Re: Rykla or Rachel #general #poland


Madeleine Isenberg
 

I presume this might have also been transliterated as Reichla.  When being registered somewhere, either the person just resigned themselves to being referred to as Rachel, or some other registrant just made it so.

This is a similar problem that I had.  I had gggrandmother whose name was pronounced approximately as Reichel, or sometimes Rechel.  But this was different from the Biblical Rachel.  As proof, in Slovakia, my father's eldest sister was a Roze, with Hebrew name Rachel.  Perfectly correct. 

A younger sister, with a civil name of Edith, had a nickname or "Rechi" and her birth record clearly had her civil name Edith and underneath the Hebrew: רעכל.  A snip from her birth record is attached.  This name is derived from a German name and probably related to "Reich" meaning rich. I may have see it also meaning something like "blessed."  (Maybe if you are rich, you are blessed?)  And meanings of the name Edith, can be riches, or blessed.

In the birth record, you may also see that my grandfather was a learned man, and had indeed attended the Pressburg Yeshiva.  So he would have known the difference in the names and would not have given two daughters the same name.

Additionally, the spelling רעכל is definitely different from רחל.  On tombstones that I have read, I have seen other curious spellings such as ראכל and רעכיל.  Those of us who have arranged for such stones for family members know that each letter added to a marker adds to the cost.  So if her name had truly been just the three letters of רחל, they would have saved some money.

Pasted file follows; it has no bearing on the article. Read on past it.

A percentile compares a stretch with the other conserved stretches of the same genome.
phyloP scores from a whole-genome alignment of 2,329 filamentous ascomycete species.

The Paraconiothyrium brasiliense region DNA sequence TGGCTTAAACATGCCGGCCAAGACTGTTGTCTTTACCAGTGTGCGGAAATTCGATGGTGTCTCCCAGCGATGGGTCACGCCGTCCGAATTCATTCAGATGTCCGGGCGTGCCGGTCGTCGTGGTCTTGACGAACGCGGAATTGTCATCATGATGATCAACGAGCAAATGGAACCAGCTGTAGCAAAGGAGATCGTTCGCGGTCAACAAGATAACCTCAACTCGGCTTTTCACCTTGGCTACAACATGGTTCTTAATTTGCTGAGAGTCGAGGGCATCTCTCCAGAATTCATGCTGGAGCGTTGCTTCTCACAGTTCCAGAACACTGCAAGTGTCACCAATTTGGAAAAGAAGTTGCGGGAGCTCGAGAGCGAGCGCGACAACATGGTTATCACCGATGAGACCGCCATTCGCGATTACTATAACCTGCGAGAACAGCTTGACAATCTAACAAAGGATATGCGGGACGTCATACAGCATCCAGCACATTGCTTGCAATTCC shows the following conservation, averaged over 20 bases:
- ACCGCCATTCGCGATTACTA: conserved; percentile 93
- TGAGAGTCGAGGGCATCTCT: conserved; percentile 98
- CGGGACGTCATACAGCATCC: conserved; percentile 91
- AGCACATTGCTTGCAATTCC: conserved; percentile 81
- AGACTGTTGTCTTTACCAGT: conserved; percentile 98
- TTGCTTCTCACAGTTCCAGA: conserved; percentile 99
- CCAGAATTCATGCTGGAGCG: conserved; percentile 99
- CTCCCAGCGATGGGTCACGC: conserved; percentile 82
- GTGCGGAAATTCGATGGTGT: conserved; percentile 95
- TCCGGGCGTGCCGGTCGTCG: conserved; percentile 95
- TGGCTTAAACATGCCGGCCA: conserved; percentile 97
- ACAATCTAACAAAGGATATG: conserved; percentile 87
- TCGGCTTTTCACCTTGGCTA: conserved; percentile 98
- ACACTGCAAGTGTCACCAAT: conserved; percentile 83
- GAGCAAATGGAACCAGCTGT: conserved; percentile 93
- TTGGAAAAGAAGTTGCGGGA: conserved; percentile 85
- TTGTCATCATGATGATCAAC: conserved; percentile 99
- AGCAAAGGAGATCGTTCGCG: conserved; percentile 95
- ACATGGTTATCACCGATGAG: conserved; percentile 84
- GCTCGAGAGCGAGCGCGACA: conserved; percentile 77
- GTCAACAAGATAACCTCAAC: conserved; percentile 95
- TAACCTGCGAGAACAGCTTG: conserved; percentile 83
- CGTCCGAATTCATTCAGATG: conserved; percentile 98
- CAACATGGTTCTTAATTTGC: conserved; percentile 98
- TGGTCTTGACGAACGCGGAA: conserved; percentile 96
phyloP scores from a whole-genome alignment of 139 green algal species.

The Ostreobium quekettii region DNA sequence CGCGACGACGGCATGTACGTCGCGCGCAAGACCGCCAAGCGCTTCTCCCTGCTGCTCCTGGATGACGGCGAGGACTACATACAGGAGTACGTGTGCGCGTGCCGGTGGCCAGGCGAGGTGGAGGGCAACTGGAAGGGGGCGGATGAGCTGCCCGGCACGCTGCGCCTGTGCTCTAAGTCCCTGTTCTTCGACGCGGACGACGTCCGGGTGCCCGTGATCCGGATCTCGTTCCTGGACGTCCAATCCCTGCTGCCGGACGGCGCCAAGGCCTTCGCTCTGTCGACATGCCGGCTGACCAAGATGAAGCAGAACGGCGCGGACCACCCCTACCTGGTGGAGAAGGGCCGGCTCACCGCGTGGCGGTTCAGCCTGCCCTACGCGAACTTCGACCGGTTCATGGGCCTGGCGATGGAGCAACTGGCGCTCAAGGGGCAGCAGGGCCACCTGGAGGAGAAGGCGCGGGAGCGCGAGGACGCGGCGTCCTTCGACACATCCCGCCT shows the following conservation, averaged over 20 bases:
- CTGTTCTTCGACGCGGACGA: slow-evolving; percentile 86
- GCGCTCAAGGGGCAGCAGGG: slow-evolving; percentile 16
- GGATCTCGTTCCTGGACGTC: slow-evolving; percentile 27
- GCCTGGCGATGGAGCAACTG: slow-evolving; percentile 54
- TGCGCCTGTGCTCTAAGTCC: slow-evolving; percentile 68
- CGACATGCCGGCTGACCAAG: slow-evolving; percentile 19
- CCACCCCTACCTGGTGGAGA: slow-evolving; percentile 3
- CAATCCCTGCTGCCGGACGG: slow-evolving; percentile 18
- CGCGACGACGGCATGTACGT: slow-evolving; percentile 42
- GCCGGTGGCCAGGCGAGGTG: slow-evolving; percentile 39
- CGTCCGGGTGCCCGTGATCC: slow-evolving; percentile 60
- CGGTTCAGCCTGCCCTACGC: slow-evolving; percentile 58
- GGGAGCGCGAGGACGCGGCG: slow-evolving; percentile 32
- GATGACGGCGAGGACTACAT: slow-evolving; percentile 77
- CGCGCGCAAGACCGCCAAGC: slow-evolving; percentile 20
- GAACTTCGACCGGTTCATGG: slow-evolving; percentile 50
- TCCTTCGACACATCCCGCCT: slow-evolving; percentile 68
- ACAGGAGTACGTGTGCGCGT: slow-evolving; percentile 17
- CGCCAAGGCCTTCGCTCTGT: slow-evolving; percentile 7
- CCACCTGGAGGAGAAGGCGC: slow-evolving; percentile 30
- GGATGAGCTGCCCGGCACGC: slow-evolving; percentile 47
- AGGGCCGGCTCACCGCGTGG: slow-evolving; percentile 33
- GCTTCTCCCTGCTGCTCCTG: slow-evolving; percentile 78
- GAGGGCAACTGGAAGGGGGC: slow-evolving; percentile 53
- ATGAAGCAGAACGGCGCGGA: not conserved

All that being said, this variation of the name has lead to later naming issues in family's trying to honor their ancestors but not knowing the difference!  


--
Madeleine Isenberg
madeleine.isenberg@...
Beverly Hills, CA
 
Researching: GOLDMAN, STEINER, LANGER, GLÜCKSMAN, STOTTER in various parts of Galicia, Poland
(Nowy Targ, Nowy Sanz, Wachsmund, Dembno, Lapuszna, Krakow, Ochotnica) who migrated into Kezmarok or
nearby towns in northern Slovakia and Czech Republic (i.e., those who lived/had businesses in Moravska Ostrava);
GOLDSTEIN in Sena or Szina, Szkaros and Kosice, Slovakia; Tolcsva and Tokaj, Hungary.
GOLDBERG, TARNOWSKI in Chmielnik and KHANISHKEVITCH in Kielce, Poland

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